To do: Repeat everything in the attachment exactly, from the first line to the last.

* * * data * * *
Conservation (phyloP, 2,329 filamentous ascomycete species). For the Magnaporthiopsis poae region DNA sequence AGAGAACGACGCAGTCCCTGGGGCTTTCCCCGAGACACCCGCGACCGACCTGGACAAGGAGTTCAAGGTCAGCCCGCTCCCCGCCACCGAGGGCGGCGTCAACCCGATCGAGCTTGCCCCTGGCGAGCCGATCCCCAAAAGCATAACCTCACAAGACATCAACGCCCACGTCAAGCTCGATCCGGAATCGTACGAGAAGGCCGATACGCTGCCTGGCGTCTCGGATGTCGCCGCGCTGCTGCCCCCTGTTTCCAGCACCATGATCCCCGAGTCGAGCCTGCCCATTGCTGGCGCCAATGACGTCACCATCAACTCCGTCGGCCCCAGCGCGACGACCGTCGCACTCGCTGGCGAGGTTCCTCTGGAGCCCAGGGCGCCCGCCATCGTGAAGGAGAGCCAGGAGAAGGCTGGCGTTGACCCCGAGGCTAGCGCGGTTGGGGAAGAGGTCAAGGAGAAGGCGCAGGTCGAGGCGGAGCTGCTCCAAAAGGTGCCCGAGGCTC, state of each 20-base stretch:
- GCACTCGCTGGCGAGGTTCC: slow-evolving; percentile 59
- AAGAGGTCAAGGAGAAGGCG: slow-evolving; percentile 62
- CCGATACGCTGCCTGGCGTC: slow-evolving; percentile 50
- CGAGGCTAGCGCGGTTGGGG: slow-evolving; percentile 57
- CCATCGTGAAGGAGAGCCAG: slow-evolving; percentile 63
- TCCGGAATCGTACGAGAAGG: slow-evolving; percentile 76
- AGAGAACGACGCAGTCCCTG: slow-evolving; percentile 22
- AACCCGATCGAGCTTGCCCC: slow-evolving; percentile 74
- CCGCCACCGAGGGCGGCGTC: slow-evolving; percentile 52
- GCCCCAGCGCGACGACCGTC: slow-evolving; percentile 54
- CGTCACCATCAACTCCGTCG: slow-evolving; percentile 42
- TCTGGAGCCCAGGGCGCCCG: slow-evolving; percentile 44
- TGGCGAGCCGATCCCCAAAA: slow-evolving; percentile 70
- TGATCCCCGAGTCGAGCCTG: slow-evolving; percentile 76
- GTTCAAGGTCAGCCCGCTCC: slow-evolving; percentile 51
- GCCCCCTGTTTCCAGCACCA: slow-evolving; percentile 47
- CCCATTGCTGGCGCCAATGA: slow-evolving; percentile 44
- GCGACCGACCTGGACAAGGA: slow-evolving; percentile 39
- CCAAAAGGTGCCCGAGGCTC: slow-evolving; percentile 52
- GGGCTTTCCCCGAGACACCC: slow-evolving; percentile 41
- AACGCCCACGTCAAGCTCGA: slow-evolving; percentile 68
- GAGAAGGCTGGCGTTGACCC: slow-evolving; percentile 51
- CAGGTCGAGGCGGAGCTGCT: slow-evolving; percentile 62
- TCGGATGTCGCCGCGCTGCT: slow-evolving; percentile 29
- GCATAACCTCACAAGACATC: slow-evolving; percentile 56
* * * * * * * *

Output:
Conservation (phyloP, 2,329 filamentous ascomycete species). For the Magnaporthiopsis poae region DNA sequence AGAGAACGACGCAGTCCCTGGGGCTTTCCCCGAGACACCCGCGACCGACCTGGACAAGGAGTTCAAGGTCAGCCCGCTCCCCGCCACCGAGGGCGGCGTCAACCCGATCGAGCTTGCCCCTGGCGAGCCGATCCCCAAAAGCATAACCTCACAAGACATCAACGCCCACGTCAAGCTCGATCCGGAATCGTACGAGAAGGCCGATACGCTGCCTGGCGTCTCGGATGTCGCCGCGCTGCTGCCCCCTGTTTCCAGCACCATGATCCCCGAGTCGAGCCTGCCCATTGCTGGCGCCAATGACGTCACCATCAACTCCGTCGGCCCCAGCGCGACGACCGTCGCACTCGCTGGCGAGGTTCCTCTGGAGCCCAGGGCGCCCGCCATCGTGAAGGAGAGCCAGGAGAAGGCTGGCGTTGACCCCGAGGCTAGCGCGGTTGGGGAAGAGGTCAAGGAGAAGGCGCAGGTCGAGGCGGAGCTGCTCCAAAAGGTGCCCGAGGCTC, state of each 20-base stretch:
- GCACTCGCTGGCGAGGTTCC: slow-evolving; percentile 59
- AAGAGGTCAAGGAGAAGGCG: slow-evolving; percentile 62
- CCGATACGCTGCCTGGCGTC: slow-evolving; percentile 50
- CGAGGCTAGCGCGGTTGGGG: slow-evolving; percentile 57
- CCATCGTGAAGGAGAGCCAG: slow-evolving; percentile 63
- TCCGGAATCGTACGAGAAGG: slow-evolving; percentile 76
- AGAGAACGACGCAGTCCCTG: slow-evolving; percentile 22
- AACCCGATCGAGCTTGCCCC: slow-evolving; percentile 74
- CCGCCACCGAGGGCGGCGTC: slow-evolving; percentile 52
- GCCCCAGCGCGACGACCGTC: slow-evolving; percentile 54
- CGTCACCATCAACTCCGTCG: slow-evolving; percentile 42
- TCTGGAGCCCAGGGCGCCCG: slow-evolving; percentile 44
- TGGCGAGCCGATCCCCAAAA: slow-evolving; percentile 70
- TGATCCCCGAGTCGAGCCTG: slow-evolving; percentile 76
- GTTCAAGGTCAGCCCGCTCC: slow-evolving; percentile 51
- GCCCCCTGTTTCCAGCACCA: slow-evolving; percentile 47
- CCCATTGCTGGCGCCAATGA: slow-evolving; percentile 44
- GCGACCGACCTGGACAAGGA: slow-evolving; percentile 39
- CCAAAAGGTGCCCGAGGCTC: slow-evolving; percentile 52
- GGGCTTTCCCCGAGACACCC: slow-evolving; percentile 41
- AACGCCCACGTCAAGCTCGA: slow-evolving; percentile 68
- GAGAAGGCTGGCGTTGACCC: slow-evolving; percentile 51
- CAGGTCGAGGCGGAGCTGCT: slow-evolving; percentile 62
- TCGGATGTCGCCGCGCTGCT: slow-evolving; percentile 29
- GCATAACCTCACAAGACATC: slow-evolving; percentile 56